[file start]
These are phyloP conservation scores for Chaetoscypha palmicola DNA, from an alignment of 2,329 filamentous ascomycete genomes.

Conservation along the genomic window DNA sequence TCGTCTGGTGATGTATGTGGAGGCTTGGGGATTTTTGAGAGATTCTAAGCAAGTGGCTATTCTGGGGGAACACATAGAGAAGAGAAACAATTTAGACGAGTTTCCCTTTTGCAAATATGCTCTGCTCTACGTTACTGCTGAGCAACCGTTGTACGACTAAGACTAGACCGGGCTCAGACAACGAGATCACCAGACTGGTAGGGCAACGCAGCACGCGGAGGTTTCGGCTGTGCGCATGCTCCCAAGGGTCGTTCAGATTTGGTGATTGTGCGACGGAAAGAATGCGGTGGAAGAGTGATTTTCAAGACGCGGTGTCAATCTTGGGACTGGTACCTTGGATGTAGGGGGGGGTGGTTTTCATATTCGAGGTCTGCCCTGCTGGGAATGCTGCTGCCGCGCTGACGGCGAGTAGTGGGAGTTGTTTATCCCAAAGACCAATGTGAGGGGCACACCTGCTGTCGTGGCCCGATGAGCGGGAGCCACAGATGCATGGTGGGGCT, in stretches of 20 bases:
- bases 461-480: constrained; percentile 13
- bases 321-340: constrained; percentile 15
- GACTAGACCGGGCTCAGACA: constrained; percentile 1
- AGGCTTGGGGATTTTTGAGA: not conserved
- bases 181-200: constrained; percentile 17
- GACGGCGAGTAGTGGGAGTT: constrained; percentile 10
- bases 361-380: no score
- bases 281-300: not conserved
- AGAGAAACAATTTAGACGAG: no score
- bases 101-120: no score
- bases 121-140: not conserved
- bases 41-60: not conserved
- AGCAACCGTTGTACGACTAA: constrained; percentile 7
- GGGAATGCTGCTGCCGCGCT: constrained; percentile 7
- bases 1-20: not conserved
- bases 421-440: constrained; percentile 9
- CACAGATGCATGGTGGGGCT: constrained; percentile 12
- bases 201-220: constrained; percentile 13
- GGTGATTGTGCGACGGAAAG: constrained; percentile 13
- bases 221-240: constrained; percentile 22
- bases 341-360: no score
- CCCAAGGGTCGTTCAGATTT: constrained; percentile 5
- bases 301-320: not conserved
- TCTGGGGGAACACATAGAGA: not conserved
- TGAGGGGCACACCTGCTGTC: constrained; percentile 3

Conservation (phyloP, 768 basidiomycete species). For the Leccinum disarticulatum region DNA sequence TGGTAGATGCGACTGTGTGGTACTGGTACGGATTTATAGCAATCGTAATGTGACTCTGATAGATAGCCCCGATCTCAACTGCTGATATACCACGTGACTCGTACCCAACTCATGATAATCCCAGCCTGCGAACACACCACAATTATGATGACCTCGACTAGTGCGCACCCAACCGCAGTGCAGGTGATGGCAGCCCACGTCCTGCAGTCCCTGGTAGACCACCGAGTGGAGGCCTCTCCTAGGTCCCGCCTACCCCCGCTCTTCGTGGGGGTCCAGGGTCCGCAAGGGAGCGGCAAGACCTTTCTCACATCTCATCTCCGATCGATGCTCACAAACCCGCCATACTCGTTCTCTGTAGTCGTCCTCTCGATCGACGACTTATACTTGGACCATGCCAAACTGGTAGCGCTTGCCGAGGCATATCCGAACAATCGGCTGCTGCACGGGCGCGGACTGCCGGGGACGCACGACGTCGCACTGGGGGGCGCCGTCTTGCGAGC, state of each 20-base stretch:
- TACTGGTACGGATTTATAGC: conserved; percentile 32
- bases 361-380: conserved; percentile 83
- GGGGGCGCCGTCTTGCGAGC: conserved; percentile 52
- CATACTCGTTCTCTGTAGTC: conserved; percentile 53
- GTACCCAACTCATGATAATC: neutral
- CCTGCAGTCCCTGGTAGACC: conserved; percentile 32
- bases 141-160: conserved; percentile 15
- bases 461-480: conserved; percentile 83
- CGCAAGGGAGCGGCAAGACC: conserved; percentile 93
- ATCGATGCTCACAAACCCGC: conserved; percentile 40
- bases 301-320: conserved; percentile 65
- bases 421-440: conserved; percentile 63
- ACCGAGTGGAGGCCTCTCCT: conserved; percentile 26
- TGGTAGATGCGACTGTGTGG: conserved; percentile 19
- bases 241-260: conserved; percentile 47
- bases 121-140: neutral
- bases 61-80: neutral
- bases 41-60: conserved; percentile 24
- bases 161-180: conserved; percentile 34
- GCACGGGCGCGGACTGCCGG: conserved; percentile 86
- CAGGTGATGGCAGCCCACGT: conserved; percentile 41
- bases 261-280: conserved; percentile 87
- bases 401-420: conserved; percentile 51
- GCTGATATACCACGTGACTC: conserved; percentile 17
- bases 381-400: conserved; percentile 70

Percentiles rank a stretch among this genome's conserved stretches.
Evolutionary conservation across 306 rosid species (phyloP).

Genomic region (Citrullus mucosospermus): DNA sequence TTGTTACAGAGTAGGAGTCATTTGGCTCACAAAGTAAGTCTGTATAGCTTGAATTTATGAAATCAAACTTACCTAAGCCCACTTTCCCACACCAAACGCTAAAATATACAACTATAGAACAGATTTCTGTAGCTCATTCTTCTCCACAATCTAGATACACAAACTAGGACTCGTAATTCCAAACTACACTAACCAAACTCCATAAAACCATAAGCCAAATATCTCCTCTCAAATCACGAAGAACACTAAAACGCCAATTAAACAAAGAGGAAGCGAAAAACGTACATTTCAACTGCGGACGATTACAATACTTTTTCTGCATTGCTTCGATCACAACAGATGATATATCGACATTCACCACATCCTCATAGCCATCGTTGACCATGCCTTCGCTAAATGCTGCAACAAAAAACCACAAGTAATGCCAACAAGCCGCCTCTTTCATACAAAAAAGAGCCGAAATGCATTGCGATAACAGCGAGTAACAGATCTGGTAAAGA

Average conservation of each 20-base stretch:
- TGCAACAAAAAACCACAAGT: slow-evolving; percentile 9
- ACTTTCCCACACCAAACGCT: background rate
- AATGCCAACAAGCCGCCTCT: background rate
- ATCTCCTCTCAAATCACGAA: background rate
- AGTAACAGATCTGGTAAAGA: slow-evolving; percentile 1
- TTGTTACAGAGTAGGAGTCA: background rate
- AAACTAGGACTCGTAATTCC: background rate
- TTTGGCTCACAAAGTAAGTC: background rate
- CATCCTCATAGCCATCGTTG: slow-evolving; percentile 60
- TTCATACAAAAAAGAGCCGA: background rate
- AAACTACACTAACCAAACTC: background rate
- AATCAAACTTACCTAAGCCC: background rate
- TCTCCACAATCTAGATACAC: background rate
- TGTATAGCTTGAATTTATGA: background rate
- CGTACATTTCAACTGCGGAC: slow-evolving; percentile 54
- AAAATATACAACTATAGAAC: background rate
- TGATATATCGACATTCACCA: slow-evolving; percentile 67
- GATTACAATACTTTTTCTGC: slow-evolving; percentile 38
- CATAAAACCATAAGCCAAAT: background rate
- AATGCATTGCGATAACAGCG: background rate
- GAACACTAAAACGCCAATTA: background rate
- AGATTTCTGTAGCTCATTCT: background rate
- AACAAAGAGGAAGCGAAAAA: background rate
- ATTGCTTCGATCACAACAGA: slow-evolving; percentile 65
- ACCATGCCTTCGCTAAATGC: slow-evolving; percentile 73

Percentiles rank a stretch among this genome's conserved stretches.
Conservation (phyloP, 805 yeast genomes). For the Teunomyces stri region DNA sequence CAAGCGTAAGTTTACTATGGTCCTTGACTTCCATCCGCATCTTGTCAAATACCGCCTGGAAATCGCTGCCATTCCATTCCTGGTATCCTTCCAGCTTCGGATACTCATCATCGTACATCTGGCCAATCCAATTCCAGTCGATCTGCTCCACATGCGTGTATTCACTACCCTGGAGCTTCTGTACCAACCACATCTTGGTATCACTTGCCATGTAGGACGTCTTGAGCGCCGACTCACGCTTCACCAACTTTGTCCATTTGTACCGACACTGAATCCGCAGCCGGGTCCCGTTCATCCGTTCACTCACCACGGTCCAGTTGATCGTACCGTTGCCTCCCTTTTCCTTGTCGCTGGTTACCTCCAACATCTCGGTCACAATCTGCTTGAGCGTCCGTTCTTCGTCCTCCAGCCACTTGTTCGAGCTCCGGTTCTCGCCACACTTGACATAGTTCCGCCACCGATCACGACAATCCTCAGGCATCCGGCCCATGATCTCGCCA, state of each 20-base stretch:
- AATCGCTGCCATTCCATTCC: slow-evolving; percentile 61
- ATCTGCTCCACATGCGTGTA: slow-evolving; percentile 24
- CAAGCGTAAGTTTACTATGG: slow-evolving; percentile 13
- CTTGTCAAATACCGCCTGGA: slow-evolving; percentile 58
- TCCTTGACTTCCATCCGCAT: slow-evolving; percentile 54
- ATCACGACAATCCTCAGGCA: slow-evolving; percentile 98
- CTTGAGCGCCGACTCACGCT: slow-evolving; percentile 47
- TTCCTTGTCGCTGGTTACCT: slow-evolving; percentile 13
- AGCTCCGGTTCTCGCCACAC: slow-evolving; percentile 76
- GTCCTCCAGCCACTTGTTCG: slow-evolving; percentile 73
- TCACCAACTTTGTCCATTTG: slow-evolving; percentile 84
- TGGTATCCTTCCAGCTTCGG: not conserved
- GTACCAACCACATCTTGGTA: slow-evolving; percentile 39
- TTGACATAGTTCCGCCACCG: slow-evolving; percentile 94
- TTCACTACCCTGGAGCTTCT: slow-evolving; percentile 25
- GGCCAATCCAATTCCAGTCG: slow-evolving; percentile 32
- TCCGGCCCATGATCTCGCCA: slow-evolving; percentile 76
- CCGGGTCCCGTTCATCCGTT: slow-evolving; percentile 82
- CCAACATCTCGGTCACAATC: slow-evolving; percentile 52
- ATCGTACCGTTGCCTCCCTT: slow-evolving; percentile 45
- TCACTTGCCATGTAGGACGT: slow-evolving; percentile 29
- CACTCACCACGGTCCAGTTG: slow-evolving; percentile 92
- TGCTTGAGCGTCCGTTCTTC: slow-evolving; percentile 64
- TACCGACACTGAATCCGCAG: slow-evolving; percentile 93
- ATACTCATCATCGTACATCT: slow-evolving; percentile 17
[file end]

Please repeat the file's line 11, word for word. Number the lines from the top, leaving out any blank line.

- AGAGAAACAATTTAGACGAG: no score